FAFSA: Middle-Class Financial Aid Cuts Coming in 2023
As part of the Covid relief package passed by Congress in December 2020, the Free Application for Federal Student Aid (FAFSA) Simplification Act makes significant changes to the FAFSA form beginning with the 2023-2024 school year.
The good news is that more low-income families will qualify for full Pell Grants, and there will be a significant reduction in the number of questions.
However, middle-class families entering college today must be prepared for potentially significant cuts to their aid packages beginning with the 2023-2024 school year.
The income and assets of parents and students on the FAFSA drive the calculation of the Expected Family Contribution (EFC), which represents the minimum amount families are expected to pay each year for college. Most families pay much more than the EFC, and since the term was seen as misleading, the EFC term is being replaced in this law by the Student Aid Index (SAI). I’ll refer to this number hereafter as the “EFC/SAI.”
Families should calculate the EFC/SAI as the first step in their college search if they do not want to overpay for college. The EFC/SAI reduces the total Cost of Attendance (COA) at a school to determine your financial need.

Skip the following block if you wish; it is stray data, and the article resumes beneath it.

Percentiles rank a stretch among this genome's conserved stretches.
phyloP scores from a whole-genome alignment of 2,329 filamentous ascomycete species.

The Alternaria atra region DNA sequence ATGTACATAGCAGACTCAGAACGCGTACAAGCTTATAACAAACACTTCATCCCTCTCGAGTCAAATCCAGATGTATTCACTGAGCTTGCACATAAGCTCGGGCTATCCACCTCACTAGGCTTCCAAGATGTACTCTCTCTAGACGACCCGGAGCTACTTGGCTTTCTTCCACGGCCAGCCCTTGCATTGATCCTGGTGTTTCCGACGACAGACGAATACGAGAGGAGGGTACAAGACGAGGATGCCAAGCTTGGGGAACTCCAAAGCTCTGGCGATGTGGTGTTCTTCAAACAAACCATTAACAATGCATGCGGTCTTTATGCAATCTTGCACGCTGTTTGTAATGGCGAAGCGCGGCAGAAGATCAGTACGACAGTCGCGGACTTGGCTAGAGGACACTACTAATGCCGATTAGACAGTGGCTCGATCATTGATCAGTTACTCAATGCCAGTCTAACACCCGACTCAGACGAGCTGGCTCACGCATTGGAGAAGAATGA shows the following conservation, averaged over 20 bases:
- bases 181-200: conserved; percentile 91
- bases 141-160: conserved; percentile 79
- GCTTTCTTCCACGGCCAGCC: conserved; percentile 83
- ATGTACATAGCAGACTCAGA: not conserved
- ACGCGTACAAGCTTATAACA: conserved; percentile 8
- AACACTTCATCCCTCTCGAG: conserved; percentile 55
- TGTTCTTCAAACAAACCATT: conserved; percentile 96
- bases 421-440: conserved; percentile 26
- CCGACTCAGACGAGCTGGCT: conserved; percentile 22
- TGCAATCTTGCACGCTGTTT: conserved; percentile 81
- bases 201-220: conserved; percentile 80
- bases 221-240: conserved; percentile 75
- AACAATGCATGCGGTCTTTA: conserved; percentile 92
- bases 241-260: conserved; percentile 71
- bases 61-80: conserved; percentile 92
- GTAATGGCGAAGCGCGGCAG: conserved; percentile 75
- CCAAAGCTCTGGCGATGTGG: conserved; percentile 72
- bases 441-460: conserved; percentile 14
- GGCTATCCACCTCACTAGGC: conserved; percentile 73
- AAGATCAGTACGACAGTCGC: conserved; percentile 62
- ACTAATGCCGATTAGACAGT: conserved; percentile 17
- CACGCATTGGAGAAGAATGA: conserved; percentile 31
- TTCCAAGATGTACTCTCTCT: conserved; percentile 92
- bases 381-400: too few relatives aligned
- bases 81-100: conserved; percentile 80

For example, if a student attends a college with a COA of $75,000 and the family has a $60,000 EFC/SAI, the family has $15,000 of financial need. Colleges typically “meet” 50% to 100% of that need, and they may do so with grants (free money), loans, and work-study.
So, the lower your EFC/SAI, the greater your financial need and aid.
Changes Hurting Middle-Class Families
Unfortunately, there are two significant changes that will negatively affect middle-class families that do not qualify for Pell Grants and who do not have a minimal EFC/SAI.
Multiple Siblings in College
Current Rules: Today, it is beneficial to have multiple kids in college at the same time. Why? Because under current FAFSA rules, you get to divide your EFC/SAI by the number of students you have in college that year.
For example, if a family today has an EFC/SAI of $60,000 and has 3 kids in college, each would get a prorated share of the EFC/SAI equal to $20,000 ($60,000 ÷ 3 students). If one of them attended a school with a COA of $50,000, that student would have $30,000 ($50,000 – $20,000) of financial need.
New Rules: The proration of the EFC/SAI will be eliminated starting with the 2023-2024 school year. Applying the new rules to the example above, each of the 3 students would have an EFC/SAI of $60,000.
The student attending the school with the COA of $50,000 would pay the full cost as the COA ($50,000) does not exceed the EFC/SAI ($60,000).
Divorced Families May Pay More
Current Rules: Today, the spouse with which the student lives the majority of the time (> 183 days) is responsible for filing the FAFSA and reporting their income and assets. The income and assets of the other birth parent are ignored. The terms of a divorce decree or the parent providing the most financial support are irrelevant in determining which parent files and reports their income and assets on the FAFSA.